Could it be that you are petulant about the Kingdom’s efforts to support the Egyptian people when they rose against the Muslim Brothers’ government and you supported it? Or is it the late King Abdullah’s (God rest his soul) bang on the table when he last met you and told you “No more red lines, Mr. President.”
Or is it because you have pivoted to Iran so much that you equate the Kingdom’s 80 years of constant friendship with America to an Iranian leadership that continues to describe America as the biggest enemy, that continues to arm, fund and support sectarian militias in the Arab and Muslim world, that continues to harbor and host Al-Qaeda leaders, that continues to prevent the election of a Lebanese president through Hezbollah, which is identified by your government as a terrorist organization, that continues to kill the Syrian Arab people in league with Bashar Assad?
No, Mr. Obama. We are not the “free riders” that to whom you refer. We lead from the front and we accept our mistakes and rectify them. We will continue to hold the American people as our ally and don’t forget that when the chips were down, and George Herbert Walker Bush sent American soldiers to repel with our troops Saddam’s aggression against Kuwait, soldiers stood shoulder to shoulder with soldiers. Mr. Obama, that is who we are.
Turki's letter is of course a great testament to the pathological obsession of the Saudi royal court with Syria's Bashar al-Assad, and particularly the Republican-Islamist Iran. Moreover, it's homage to Saudi Orwellianism – we're supposed to believe Riyadh is opposed to Jabhat al-Nusra in Syria and it's dreadful war in Yemen is a humanitarian mission.
However, Turki also raises valid complaints of what the Saudi court can't see as anything but an insult and proof Obama's duplicity:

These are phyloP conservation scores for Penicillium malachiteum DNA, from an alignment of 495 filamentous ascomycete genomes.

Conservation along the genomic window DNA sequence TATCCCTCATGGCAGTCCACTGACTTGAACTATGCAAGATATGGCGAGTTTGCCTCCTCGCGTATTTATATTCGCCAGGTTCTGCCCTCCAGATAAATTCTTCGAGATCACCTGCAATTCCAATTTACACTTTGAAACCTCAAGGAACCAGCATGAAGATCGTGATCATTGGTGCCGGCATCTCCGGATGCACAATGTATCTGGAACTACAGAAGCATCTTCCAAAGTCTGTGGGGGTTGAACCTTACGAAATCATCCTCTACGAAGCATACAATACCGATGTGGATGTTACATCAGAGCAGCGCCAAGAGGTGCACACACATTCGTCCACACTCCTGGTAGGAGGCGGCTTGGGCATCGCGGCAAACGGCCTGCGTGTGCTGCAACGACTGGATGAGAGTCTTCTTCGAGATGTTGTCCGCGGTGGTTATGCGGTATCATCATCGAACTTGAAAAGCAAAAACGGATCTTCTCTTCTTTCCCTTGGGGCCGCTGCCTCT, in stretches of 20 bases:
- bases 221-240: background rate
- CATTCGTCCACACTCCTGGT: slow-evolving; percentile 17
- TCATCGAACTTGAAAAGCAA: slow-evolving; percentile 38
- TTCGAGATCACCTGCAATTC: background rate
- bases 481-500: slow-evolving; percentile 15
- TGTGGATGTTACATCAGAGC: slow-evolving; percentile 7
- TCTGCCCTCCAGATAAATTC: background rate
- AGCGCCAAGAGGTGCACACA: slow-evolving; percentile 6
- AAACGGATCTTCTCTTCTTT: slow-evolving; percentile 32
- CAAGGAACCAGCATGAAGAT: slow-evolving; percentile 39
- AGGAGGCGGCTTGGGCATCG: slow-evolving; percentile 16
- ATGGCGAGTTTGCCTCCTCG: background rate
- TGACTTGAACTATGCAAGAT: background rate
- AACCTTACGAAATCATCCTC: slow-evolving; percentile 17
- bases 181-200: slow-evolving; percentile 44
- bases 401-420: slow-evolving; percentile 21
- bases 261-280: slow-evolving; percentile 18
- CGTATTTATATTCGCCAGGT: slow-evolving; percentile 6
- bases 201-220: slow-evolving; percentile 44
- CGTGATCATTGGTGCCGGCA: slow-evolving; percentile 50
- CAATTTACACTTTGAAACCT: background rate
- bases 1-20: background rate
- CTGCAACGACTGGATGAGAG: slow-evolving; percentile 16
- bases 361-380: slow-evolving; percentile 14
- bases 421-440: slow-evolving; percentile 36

We buy US treasury bonds, with small interest returns, that help your country’s economy.
In other words: You will crawl before us to finance your debt, then turn around and badmouth us in public to enhance your profile.
Your secretaries of state and defense have often publicly praised the level of cooperation between our two countries.
You noted “the Kingdom’s leadership role in the Arab and Islamic world.”
Translated: You will say one thing to our face, then turn around and say something else to our backs.
Prince Turki served three Saudi kings before him but has no official role under Salman who rose to the throne last year. That actually goes to emphasize just how irritated the Saudis have to be with the White House right now.
Turki had served in Washington and under past kings who were very close to the US. Salman and his men today, however, are as inclined to talk to the Chinese as they are to continue economic ties with Washington. If Obama has alienated even Turki who should be closest to the US then the Saudi top leadership which was less pro-US to begin with must zero respect for Obama left.
That is not necessarily a bad thing. The US and Saudi Arabia have been a joint force for chaos and war in the rest of the world. A break between the two might bring the planet some respite from that.
However, if Obama was going to sacrifice US-Saudi ties it should have been to check their export of Islamist fundamentalism, sponsorship of terrorism, or the horrible war in Yemen. This would have been the conduct of a statesman.
Instead he has continued to enable Saudi horrors in Yemen and to cooperate with its fundamentalist agenda in Syria – but is now risking Saudi goodwill in a interview to his hagiographer just to embellish his presidential "legacy" before he steps down next year.
Having already fed the people of Yemen and effective international anti-terrorism to Saudi-US relations and the petro-dollar gravy train, he now risks the latter out of a personal rather than national or world interest.